Monthly Archives: June 2011
2nd Fruit Delivery: June 29th, 30th, and July 2nd, 2011
This week we have Oranges, Pears, Apples, Nectarines, Plums, Kiwi, Limes, Mangoes, Pineapple, and a Lemon.
Valencia Oranges this week are from Homegrown Organic Farms in CA. Valencias are the world’s most important commercial variety, and the success of this crop in Southern California led to the naming of Orange County, California. Valencias are excellent juicers. Store oranges in a cool place outside the refrigerator and try to eat them within a few days. If you need to keep them longer, refrigerate in a plastic bag or in the vegetable crisper section of the refrigerator.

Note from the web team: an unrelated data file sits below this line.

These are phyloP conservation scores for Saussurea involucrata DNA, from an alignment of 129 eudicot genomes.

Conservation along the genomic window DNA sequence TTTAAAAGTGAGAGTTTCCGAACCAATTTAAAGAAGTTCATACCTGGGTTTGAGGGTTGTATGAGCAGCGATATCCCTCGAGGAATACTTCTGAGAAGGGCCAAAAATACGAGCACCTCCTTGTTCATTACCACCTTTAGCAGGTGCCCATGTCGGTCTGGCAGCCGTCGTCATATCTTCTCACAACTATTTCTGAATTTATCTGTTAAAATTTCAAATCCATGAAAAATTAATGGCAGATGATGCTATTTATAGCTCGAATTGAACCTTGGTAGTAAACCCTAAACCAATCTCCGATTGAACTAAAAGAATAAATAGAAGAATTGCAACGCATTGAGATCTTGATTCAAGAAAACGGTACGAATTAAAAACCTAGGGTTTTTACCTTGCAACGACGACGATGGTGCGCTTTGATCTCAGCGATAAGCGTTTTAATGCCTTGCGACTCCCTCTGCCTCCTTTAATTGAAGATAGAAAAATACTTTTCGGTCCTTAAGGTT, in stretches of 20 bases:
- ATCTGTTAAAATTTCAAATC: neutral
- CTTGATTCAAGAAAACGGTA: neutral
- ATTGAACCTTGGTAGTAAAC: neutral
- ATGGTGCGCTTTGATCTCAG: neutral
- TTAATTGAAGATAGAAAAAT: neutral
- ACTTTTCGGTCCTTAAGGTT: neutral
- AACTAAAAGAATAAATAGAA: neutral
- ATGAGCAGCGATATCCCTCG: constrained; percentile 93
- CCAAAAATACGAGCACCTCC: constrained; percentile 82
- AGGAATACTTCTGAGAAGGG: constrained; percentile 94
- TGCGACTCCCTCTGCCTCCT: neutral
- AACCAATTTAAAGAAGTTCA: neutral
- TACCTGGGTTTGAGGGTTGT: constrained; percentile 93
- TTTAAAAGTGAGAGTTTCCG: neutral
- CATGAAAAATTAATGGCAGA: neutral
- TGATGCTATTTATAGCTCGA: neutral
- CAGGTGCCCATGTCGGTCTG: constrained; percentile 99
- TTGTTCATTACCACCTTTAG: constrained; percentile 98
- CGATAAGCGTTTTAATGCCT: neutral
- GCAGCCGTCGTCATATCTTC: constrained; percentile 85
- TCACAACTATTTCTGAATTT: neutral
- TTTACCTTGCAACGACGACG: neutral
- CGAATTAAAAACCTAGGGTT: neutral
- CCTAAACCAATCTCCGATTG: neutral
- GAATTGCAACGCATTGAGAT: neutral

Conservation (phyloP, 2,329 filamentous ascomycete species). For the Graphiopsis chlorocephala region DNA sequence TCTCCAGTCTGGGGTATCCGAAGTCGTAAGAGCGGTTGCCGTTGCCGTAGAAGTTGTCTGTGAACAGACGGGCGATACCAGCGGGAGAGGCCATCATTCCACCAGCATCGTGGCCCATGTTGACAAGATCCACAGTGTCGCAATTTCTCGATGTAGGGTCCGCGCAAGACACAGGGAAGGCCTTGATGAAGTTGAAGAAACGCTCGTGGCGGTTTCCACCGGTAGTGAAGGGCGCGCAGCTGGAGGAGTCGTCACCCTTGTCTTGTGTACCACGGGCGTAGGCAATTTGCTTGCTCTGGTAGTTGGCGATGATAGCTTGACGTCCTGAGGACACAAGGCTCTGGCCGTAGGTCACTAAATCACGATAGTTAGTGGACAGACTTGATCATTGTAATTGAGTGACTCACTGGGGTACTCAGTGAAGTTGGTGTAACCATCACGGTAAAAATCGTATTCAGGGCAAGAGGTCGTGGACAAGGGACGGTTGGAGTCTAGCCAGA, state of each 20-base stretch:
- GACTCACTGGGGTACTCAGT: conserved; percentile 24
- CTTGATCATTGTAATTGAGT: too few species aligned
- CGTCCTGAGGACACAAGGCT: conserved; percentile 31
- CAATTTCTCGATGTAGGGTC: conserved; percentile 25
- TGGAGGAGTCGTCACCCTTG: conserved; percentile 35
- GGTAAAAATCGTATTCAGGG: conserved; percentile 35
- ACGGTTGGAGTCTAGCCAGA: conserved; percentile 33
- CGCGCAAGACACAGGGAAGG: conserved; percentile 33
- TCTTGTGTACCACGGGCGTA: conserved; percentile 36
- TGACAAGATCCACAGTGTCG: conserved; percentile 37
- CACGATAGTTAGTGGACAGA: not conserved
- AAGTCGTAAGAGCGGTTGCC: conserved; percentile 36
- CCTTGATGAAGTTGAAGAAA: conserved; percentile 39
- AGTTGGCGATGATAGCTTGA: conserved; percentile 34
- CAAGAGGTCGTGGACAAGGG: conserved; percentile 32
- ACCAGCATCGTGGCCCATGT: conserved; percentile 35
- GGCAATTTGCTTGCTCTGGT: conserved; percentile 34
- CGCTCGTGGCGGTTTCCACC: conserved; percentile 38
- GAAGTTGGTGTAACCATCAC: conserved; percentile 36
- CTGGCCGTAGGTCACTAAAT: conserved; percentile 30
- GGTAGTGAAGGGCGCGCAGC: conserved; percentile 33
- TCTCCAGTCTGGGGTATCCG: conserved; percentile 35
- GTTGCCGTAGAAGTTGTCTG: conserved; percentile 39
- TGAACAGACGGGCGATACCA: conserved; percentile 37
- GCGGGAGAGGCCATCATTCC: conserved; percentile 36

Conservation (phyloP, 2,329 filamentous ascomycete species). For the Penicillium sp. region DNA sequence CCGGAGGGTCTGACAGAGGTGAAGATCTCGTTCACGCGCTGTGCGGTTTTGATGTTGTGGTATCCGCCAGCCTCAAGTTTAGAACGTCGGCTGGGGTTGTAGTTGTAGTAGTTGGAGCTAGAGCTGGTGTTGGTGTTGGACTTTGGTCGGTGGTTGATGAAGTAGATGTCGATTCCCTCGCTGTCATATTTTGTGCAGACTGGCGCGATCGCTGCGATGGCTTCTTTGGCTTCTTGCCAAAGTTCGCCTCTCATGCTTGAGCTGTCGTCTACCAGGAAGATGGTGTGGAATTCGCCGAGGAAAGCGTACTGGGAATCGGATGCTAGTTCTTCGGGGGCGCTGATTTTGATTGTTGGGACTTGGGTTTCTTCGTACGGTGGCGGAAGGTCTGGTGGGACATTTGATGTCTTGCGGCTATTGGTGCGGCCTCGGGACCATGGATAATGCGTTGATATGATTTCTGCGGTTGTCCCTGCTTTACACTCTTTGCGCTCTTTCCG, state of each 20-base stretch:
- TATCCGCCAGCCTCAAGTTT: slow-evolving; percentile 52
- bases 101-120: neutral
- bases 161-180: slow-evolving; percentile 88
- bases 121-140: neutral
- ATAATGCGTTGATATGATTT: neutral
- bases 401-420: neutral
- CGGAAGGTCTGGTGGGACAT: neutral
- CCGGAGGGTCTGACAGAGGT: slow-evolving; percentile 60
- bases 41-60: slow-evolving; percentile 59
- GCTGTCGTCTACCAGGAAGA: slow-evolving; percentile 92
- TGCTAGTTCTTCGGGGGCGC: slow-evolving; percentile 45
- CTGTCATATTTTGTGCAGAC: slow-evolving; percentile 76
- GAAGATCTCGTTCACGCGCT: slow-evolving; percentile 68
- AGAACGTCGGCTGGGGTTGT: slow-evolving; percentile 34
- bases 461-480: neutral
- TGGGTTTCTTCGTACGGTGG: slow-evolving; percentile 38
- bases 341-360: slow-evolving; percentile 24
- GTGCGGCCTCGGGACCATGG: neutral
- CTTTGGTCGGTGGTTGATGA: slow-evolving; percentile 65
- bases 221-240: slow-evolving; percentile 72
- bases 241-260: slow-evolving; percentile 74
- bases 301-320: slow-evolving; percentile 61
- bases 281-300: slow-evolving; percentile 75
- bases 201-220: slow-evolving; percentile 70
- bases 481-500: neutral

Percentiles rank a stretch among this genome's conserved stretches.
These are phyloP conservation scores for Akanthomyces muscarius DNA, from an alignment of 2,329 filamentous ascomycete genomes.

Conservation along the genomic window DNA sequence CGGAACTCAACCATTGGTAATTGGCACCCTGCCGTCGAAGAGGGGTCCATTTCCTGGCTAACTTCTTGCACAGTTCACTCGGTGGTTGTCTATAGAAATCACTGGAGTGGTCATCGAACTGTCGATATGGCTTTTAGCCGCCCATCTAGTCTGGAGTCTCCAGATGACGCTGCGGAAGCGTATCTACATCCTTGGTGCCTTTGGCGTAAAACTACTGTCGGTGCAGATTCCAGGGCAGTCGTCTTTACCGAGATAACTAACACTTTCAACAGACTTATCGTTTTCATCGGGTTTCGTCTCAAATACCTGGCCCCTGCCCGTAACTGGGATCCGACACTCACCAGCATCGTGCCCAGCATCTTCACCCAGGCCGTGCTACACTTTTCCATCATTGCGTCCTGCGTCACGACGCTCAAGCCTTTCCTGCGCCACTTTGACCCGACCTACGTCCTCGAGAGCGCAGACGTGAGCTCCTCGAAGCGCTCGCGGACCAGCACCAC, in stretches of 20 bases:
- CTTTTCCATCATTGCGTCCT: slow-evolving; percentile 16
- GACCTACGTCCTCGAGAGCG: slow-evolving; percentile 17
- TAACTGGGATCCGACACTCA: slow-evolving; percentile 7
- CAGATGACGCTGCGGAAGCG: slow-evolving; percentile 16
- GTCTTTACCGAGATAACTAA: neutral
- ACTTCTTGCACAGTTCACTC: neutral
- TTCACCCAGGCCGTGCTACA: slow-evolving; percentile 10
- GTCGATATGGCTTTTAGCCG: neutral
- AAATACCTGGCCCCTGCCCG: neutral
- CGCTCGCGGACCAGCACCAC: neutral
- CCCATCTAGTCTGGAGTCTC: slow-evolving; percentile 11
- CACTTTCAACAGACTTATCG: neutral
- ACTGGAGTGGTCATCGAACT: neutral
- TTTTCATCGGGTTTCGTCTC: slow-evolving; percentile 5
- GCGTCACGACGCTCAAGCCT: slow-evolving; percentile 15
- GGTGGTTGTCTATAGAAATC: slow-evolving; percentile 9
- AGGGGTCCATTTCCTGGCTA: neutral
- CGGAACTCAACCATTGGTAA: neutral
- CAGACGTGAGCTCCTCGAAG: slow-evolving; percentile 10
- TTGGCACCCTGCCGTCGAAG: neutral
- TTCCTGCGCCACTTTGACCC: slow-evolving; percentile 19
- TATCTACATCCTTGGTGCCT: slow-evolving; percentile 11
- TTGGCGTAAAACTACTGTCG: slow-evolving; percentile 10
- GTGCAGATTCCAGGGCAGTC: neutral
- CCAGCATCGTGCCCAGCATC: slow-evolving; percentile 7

Packham Pears are from Sol Bio in Argentina. Come fall, you’ll have tons of local apples and
pears! Meanwhile, all US apples have been sitting in cold storage since last fall – and their flavor and texture is not very good this long after harvest. Packham Pears were first developed in Australia by Henry Packham around 1900. They are a bumpy green pear with a rounded bell shaped bottom and a narrow neck, and they don’t change color when ripe. To ripen, keep at room temperature for a few days, and then in the fridge.